Simulated Motion Sensors and light timing


#1

HI all, I am new to smart things but finding it very interesting. I am trying to find a way to turn a set of lights off after a set amount of time (5 min). I have a routine that runs when I arrive to turn lights on (for when I arrive late at night). I would like to find a way to get those lights to turn off automatically. I have set up a second routine to run with a simulated motion sensor. After 5 minutes of inactivity it is supposed to turn off the lights but it is not working. Can I use these simulated sensors in this way? Any help would be great.


#2

There’s a how to article in the community created wiki on setting up a virtual timer that should do just what you want: :sunglasses:

http://thingsthataresmart.wiki/index.php?title=How_to_create_a_virtual_timer_for_a_light


(Alan) #3

This solution works with two Routines requires either motion sensors or contact switches to work. It does not require any virtual switches.

How it works:
The first Routine will trigger the light to turn on. The second Routine will trigger the light, after a set length of time. to turn off. Don’t forget to add the extra time it takes for the sensor to time out. In my example, I’m using a Smartthings Multi Motion Sensor with a timeout of about 15 seconds. In my example, the light will time out in 1 minute (plus 15 seconds for the motion sensor time-out).

Requires:
1 motion sensor or contact switch
X number of lights or switches

  1. From within the Smartthings app, ‘Add a Routine’
    -name it ‘Arrival’
    -Select the lights you wish to turn on under: ‘Turn on these lights or switches’. Optionally set the dimmer levels.
    -Under ‘Additional settings’, select what the trigger is. In this example I use ‘Things start happening’ and select my motion sensor.
    -While selecting the sensor, set the time you wish this to happen between under ‘During this time window’.

  2. From within the Smartthings app, ‘Add a Routine’
    -name it ‘PostArrival’
    -Select the lights you wish to turn off under: ‘Turn off these lights or switches’
    -Under ‘Additional settings’, select what the trigger is. In this example I use ‘Things quiet down’ and select my motion sensor.
    -In this example, I set the ‘For this amount of time’ to 1 minute. You set your timeout length of the light here.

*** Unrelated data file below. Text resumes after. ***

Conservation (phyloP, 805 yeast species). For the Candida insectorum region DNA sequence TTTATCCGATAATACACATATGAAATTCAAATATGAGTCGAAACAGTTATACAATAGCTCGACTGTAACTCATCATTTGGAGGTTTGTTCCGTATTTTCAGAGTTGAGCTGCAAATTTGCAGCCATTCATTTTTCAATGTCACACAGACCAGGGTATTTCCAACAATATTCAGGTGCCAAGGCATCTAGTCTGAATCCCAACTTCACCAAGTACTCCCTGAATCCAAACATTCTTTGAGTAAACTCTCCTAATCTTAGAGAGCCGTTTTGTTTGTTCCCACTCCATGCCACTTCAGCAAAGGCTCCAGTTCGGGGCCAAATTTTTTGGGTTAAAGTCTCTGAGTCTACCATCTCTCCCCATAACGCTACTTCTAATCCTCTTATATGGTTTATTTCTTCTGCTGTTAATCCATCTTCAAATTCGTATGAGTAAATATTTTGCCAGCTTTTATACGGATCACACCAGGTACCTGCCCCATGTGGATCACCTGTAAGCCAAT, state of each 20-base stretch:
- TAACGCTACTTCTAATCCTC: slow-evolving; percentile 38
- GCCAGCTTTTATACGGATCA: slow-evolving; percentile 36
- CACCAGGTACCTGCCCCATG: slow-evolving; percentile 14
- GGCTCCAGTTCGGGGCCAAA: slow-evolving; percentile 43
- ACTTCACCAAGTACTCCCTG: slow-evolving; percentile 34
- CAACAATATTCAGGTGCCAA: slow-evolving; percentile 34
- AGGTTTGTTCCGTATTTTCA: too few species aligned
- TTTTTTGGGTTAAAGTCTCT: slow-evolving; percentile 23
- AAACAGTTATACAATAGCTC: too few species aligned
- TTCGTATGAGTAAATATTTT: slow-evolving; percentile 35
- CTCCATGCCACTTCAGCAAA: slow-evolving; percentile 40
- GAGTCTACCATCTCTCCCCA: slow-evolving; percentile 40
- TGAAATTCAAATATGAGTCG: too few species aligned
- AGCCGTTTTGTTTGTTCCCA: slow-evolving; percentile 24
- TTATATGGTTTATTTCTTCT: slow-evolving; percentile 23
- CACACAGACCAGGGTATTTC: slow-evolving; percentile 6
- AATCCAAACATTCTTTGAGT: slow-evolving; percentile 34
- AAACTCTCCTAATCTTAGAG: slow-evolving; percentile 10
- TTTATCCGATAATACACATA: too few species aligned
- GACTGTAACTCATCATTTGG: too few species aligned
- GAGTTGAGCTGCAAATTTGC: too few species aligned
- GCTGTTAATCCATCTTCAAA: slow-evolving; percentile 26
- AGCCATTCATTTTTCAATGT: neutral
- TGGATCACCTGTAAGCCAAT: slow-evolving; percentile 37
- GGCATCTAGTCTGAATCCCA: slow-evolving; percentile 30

-Set the ‘During this time window’ again between the hours you wish this to happen.

Give this a try.

P.S. I should also mention it is very helpful to debug your Routines when you turn on ‘Push notification’. You can turn this on/off at the bottom of the ‘Addition settings’ pages.


#4

The OP is using a simulated sensor, not a physical one.

Since a simulated sensor doesn’t actually have any way to measure activity and consequently no way to measure inactivity ( since inactivity is a period of not detecting activity), I don’t think it can work for this use case. It’s just never going to trigger.

You can force a simulated sensor to trigger, which, for example, is how zone manager works, but you can’t use one on its own in a routine.

If the OP wants to add a real device, then they can use the inactivity trigger. But otherwise the how to article in the community – created wiki should work fine because it substitutes a virtual switch for a virtual sensor, and the virtual switch can be controlled By the power allowance feature.


(JB) #5

You could also do this with CoRE. Here’s an example of what I have setup for my light.

IF
◦ Time is between 7:00 PM CST and midnight
● Master Bedroom Light switch changes to on
THEN…
Using Master Bedroom Light…
► Turn off after 30000ms

So anytime this light gets turned on (physically or otherwise), a timer starts (30 seconds in this case), and then automatically turns the light back off.


(Alan) #6

The Routines I gave were for the audience of our newest community member. If correct, I believe they may not be ready to jump into programing. I could be mistaken and drawing my own conclusions.

I did also find this other thread that may add to this discussion. > Triggering routines from other routines


#7

That works well as long as you want the light to always turn off after the same set period.

The advantage of the virtual timer method detailed in the how to article is that you can set the conditions on the virtual timer, not on the physical lights. That way you can use other rules to control the lights if they are triggered for other reasons.

This is particularly popular for “I’m back” type use cases where you want to have a porch light come on for five minutes and then turn off again automatically when you arrive – – but if, say, your dog gets out late at night and you want to go out into the yard to get him, you don’t have to worry about the porch lights turning themselves off after five minutes just because it’s after 11 PM or whatever.

So different things work for different situations. :sunglasses:


(Bob) #8

Hi @J_B_1.
Just a note and you are probably aware but here goes anyway, I find it easier to do a
Wait 30 seconds
Turn off.

I just find it easier to tweak and you can use seconds, minutes or hours.
As I said just a note in case you were unaware.


#9

Hi all thank you so much for your input and very helpful suggestions. @alanrosesf thank you fo.r your suggestions. I am trying to get this to work without using physical switches but if I do add those sensors I will follow your directions.

I think I am going to read through the wiki article first to see if I can get that to work. I am comfortable adding virtual devices I just have not yet graduated to the CoRe interface yet.

Again, thank you so much for all your thoughtful remarks…


(JB) #10

yep, usually more than one way to solve the problem. Thanks.